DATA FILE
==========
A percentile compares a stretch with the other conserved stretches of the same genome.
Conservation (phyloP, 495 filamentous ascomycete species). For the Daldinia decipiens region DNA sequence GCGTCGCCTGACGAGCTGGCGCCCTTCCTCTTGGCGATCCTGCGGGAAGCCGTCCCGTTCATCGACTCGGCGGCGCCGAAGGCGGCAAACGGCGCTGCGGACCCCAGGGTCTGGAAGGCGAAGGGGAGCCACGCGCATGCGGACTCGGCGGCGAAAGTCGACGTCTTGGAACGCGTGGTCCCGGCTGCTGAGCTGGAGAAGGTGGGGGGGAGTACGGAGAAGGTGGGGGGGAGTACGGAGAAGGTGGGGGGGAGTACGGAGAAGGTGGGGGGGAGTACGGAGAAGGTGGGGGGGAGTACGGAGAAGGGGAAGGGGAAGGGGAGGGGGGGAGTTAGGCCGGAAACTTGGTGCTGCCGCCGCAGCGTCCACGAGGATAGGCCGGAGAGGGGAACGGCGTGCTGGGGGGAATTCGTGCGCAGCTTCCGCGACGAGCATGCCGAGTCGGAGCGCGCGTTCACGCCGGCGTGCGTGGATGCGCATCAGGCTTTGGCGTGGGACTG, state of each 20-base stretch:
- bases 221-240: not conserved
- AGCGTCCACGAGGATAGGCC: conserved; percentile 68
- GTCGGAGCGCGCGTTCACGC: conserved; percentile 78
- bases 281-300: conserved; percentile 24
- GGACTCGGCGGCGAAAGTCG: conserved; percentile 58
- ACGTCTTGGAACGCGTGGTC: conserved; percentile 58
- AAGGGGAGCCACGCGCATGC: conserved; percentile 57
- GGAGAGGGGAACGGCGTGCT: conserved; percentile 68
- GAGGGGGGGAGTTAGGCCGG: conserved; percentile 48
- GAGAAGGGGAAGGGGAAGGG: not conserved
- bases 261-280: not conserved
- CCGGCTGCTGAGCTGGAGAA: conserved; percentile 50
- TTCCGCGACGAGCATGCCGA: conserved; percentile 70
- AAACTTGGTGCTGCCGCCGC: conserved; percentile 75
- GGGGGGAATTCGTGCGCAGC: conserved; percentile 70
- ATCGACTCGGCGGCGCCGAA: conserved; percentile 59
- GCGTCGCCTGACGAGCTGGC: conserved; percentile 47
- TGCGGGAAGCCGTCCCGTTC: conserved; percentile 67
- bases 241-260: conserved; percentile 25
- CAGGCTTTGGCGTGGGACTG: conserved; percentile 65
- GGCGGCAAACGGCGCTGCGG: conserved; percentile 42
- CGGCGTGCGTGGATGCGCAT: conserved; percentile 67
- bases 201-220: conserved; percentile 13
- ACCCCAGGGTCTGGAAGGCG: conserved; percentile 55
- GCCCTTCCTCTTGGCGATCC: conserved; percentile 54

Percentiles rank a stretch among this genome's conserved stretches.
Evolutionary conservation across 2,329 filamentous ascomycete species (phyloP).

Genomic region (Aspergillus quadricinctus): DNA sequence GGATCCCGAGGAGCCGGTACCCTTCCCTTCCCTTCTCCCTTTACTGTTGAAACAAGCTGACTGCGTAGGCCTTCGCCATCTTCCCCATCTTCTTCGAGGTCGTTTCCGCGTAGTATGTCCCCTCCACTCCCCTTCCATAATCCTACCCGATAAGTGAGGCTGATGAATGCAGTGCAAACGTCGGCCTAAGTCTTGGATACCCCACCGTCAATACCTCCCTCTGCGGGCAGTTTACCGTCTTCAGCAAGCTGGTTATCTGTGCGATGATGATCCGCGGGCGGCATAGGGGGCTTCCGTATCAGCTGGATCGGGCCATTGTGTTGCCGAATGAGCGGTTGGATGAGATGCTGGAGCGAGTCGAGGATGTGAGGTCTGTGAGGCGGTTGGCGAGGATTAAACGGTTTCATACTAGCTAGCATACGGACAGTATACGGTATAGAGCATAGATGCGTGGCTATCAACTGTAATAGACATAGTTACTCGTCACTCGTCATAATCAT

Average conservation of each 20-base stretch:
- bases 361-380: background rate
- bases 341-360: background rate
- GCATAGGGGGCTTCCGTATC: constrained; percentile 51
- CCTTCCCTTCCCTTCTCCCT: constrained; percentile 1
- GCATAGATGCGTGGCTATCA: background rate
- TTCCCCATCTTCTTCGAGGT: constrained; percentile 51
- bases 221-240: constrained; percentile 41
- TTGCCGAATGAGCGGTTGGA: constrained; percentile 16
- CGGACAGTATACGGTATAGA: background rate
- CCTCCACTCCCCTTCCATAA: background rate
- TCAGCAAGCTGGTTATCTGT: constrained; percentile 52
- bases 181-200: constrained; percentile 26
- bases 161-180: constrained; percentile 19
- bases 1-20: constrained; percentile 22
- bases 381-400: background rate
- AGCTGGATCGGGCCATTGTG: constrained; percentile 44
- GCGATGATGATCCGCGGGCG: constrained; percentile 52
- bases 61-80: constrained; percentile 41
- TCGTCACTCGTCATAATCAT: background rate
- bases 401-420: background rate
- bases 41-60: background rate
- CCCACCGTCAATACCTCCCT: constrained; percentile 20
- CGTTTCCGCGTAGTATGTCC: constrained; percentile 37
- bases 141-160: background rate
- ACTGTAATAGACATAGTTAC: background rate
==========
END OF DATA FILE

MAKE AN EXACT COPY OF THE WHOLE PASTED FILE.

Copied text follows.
A percentile compares a stretch with the other conserved stretches of the same genome.
Conservation (phyloP, 495 filamentous ascomycete species). For the Daldinia decipiens region DNA sequence GCGTCGCCTGACGAGCTGGCGCCCTTCCTCTTGGCGATCCTGCGGGAAGCCGTCCCGTTCATCGACTCGGCGGCGCCGAAGGCGGCAAACGGCGCTGCGGACCCCAGGGTCTGGAAGGCGAAGGGGAGCCACGCGCATGCGGACTCGGCGGCGAAAGTCGACGTCTTGGAACGCGTGGTCCCGGCTGCTGAGCTGGAGAAGGTGGGGGGGAGTACGGAGAAGGTGGGGGGGAGTACGGAGAAGGTGGGGGGGAGTACGGAGAAGGTGGGGGGGAGTACGGAGAAGGTGGGGGGGAGTACGGAGAAGGGGAAGGGGAAGGGGAGGGGGGGAGTTAGGCCGGAAACTTGGTGCTGCCGCCGCAGCGTCCACGAGGATAGGCCGGAGAGGGGAACGGCGTGCTGGGGGGAATTCGTGCGCAGCTTCCGCGACGAGCATGCCGAGTCGGAGCGCGCGTTCACGCCGGCGTGCGTGGATGCGCATCAGGCTTTGGCGTGGGACTG, state of each 20-base stretch:
- bases 221-240: not conserved
- AGCGTCCACGAGGATAGGCC: conserved; percentile 68
- GTCGGAGCGCGCGTTCACGC: conserved; percentile 78
- bases 281-300: conserved; percentile 24
- GGACTCGGCGGCGAAAGTCG: conserved; percentile 58
- ACGTCTTGGAACGCGTGGTC: conserved; percentile 58
- AAGGGGAGCCACGCGCATGC: conserved; percentile 57
- GGAGAGGGGAACGGCGTGCT: conserved; percentile 68
- GAGGGGGGGAGTTAGGCCGG: conserved; percentile 48
- GAGAAGGGGAAGGGGAAGGG: not conserved
- bases 261-280: not conserved
- CCGGCTGCTGAGCTGGAGAA: conserved; percentile 50
- TTCCGCGACGAGCATGCCGA: conserved; percentile 70
- AAACTTGGTGCTGCCGCCGC: conserved; percentile 75
- GGGGGGAATTCGTGCGCAGC: conserved; percentile 70
- ATCGACTCGGCGGCGCCGAA: conserved; percentile 59
- GCGTCGCCTGACGAGCTGGC: conserved; percentile 47
- TGCGGGAAGCCGTCCCGTTC: conserved; percentile 67
- bases 241-260: conserved; percentile 25
- CAGGCTTTGGCGTGGGACTG: conserved; percentile 65
- GGCGGCAAACGGCGCTGCGG: conserved; percentile 42
- CGGCGTGCGTGGATGCGCAT: conserved; percentile 67
- bases 201-220: conserved; percentile 13
- ACCCCAGGGTCTGGAAGGCG: conserved; percentile 55
- GCCCTTCCTCTTGGCGATCC: conserved; percentile 54

Percentiles rank a stretch among this genome's conserved stretches.
Evolutionary conservation across 2,329 filamentous ascomycete species (phyloP).

Genomic region (Aspergillus quadricinctus): DNA sequence GGATCCCGAGGAGCCGGTACCCTTCCCTTCCCTTCTCCCTTTACTGTTGAAACAAGCTGACTGCGTAGGCCTTCGCCATCTTCCCCATCTTCTTCGAGGTCGTTTCCGCGTAGTATGTCCCCTCCACTCCCCTTCCATAATCCTACCCGATAAGTGAGGCTGATGAATGCAGTGCAAACGTCGGCCTAAGTCTTGGATACCCCACCGTCAATACCTCCCTCTGCGGGCAGTTTACCGTCTTCAGCAAGCTGGTTATCTGTGCGATGATGATCCGCGGGCGGCATAGGGGGCTTCCGTATCAGCTGGATCGGGCCATTGTGTTGCCGAATGAGCGGTTGGATGAGATGCTGGAGCGAGTCGAGGATGTGAGGTCTGTGAGGCGGTTGGCGAGGATTAAACGGTTTCATACTAGCTAGCATACGGACAGTATACGGTATAGAGCATAGATGCGTGGCTATCAACTGTAATAGACATAGTTACTCGTCACTCGTCATAATCAT

Average conservation of each 20-base stretch:
- bases 361-380: background rate
- bases 341-360: background rate
- GCATAGGGGGCTTCCGTATC: constrained; percentile 51
- CCTTCCCTTCCCTTCTCCCT: constrained; percentile 1
- GCATAGATGCGTGGCTATCA: background rate
- TTCCCCATCTTCTTCGAGGT: constrained; percentile 51
- bases 221-240: constrained; percentile 41
- TTGCCGAATGAGCGGTTGGA: constrained; percentile 16
- CGGACAGTATACGGTATAGA: background rate
- CCTCCACTCCCCTTCCATAA: background rate
- TCAGCAAGCTGGTTATCTGT: constrained; percentile 52
- bases 181-200: constrained; percentile 26
- bases 161-180: constrained; percentile 19
- bases 1-20: constrained; percentile 22
- bases 381-400: background rate
- AGCTGGATCGGGCCATTGTG: constrained; percentile 44
- GCGATGATGATCCGCGGGCG: constrained; percentile 52
- bases 61-80: constrained; percentile 41
- TCGTCACTCGTCATAATCAT: background rate
- bases 401-420: background rate
- bases 41-60: background rate
- CCCACCGTCAATACCTCCCT: constrained; percentile 20
- CGTTTCCGCGTAGTATGTCC: constrained; percentile 37
- bases 141-160: background rate
- ACTGTAATAGACATAGTTAC: background rate